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Accessibility in the Digital World

The U.S. Census Bureau reports that over 56 million Americans have a disability of some kind. The Global Economics of Disability Annual Report states that 1.3 billion people worldwide – nearly one in five people on the planet – have a disability. A 2007 report found that “21 million Americans report functional vision problems or eye conditions that may compromise vision.”

Of course, most people with disabilities – particularly in the United States – are active online.

While U.S. federal agencies, private entities that receive public funding, and independent software vendors that sell to organizations that receive federal funding are required by law to make Information and Communication Technology (ICT) accessible, there are still many websites, applications and other digital content that are not truly accessible.

Providing a digitally accessible experience means building digital content and applications that can be used by people with disabilities. This can apply to websites, mobile apps, desktop apps, video games, and electronic documents. Many people with disabilities use some form of Assistive Technology to navigate computers and mobile devices.

Web Content Accessibility Guidelines Conformance (WCAG) is the global standard in digital accessibility guidelines. It enables all organizations to measure the accessibility of content, sites, and apps against documented success criteria for all people, including those with disabilities. Following the shorthand, “P.O.U.R” for the principles underlying WCAG is a good place to start when looking to achieve digital accessibility.


Making sure that your digital content can be used by those that have disabilities, specifically involving disabilities around sight or hearing. It is important to provide text alternatives for non-text content and to provide captions and other alternatives for multimedia. It is also important to create content that can be presented in different ways, including by assistive technologies, without losing meaning.

One example would be screen readers. Can a screen reader like VoiceOver or ChromeVOx, process and relay the digital information effectively?


Not only is it important for all people to be able to perceive your content, but it is also important that a person can actually use it. Making functionality available from a keyboard, giving users enough time to read and use content, helping users navigate and find content, and making it easier to use inputs other than the keyboard are things to keep in mind in making sure your content is operable. It is also important to choose content and colors that do not cause seizures or other physical reactions.

Commonly, these criteria are thought of as “tab-able.” Can a person only using the keyboard navigate media using a tab key?


If your content cannot be understood by all users, what is the point? Make sure that text is readable and understandable, make content appear and operate in predictable ways, and help users avoid and correct mistakes.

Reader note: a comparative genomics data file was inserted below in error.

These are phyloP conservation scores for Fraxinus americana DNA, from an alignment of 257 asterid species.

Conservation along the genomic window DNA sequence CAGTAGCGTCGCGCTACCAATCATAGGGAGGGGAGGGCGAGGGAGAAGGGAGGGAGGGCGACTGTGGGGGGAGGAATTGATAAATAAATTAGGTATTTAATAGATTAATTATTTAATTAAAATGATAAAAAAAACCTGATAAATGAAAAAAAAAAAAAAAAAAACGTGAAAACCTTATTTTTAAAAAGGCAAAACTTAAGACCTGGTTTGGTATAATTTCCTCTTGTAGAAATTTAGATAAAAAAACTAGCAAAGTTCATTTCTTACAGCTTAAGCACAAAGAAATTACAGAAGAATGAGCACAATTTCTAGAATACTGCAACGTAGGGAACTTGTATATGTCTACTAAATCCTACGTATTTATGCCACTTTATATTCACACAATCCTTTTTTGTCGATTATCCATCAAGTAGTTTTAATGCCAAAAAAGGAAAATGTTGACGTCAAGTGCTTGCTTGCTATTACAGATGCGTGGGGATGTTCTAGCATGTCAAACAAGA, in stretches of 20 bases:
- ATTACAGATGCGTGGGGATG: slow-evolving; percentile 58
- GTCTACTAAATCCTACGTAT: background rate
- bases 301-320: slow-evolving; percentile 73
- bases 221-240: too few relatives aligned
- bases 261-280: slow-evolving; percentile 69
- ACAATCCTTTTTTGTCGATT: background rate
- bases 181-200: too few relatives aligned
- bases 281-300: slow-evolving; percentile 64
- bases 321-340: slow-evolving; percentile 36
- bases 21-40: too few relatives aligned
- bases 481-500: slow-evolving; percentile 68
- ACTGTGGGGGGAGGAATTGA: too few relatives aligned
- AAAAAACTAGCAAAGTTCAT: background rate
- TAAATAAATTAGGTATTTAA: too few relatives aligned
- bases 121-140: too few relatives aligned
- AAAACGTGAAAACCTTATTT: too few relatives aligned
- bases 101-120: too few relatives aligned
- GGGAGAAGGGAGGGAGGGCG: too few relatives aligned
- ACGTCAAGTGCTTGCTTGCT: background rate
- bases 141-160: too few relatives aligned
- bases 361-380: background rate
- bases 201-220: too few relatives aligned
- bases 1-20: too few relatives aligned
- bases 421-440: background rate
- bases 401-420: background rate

Make sure to maximize compatibility with current and future user tools.

Why should your company strive to become more accessible? Integrating technology that is accessible and usable for everyone not only helps users but can help your platform be adopted by more people and businesses.

Accessibility also increases findability – many accessibility techniques will help your site’s search optimization (SEO) and if your site is screen reader-friendly, it’s also search-bot friendly. Accessible is inclusive and can help foster a more inclusive brand and a more inclusive workplace.

The platform that I work on brings physical spaces into the digital world. Digital accessibility is part of the foundation of the platform. We give clients the tools to make their interactive maps and virtual tours as accessible as possible. WCAG standards and POUR considerations guide many of our development road-map and platform decisions. In 2017, we introduced our platform’s Version 2.0. This update included the ability to use ARIA Labels to improve the keyboard and screen reader experience. And while accessibility is an important part of our product road-map every year, we improved several areas in 2018 including enhanced everything from color contrast options to heading tags.

In the world of digital accessibility, even small updates can change the accessibility of a website. For example, if the way finding line on a map is green, it may not be seen by a colorblind individual unless the color contrast is great enough. We give clients the ability to modify select attributes, including the colors of the lines, so they can make their technology more accessible.

By providing accessibility tools and options, the benefits of technology can be much more inclusive overall, and help everyone enjoy and utilize the digital world.

Author Bio

Robert Johnson is the Vice President of Sales at Concept3D where he helps the company expand into new markets and industries. A seasoned sales executive, Johnson’s former roles include Sr. Sales Executive at Four Winds Interactive, Sales Executive at Innotas and 13 + years in the software industry.

Alice Jacqueline is a creative writer. Alice is the best article author, social media, and content marketing expert. Alice is a writer by day and ready by night. Find her on Twitter and on Facebook!

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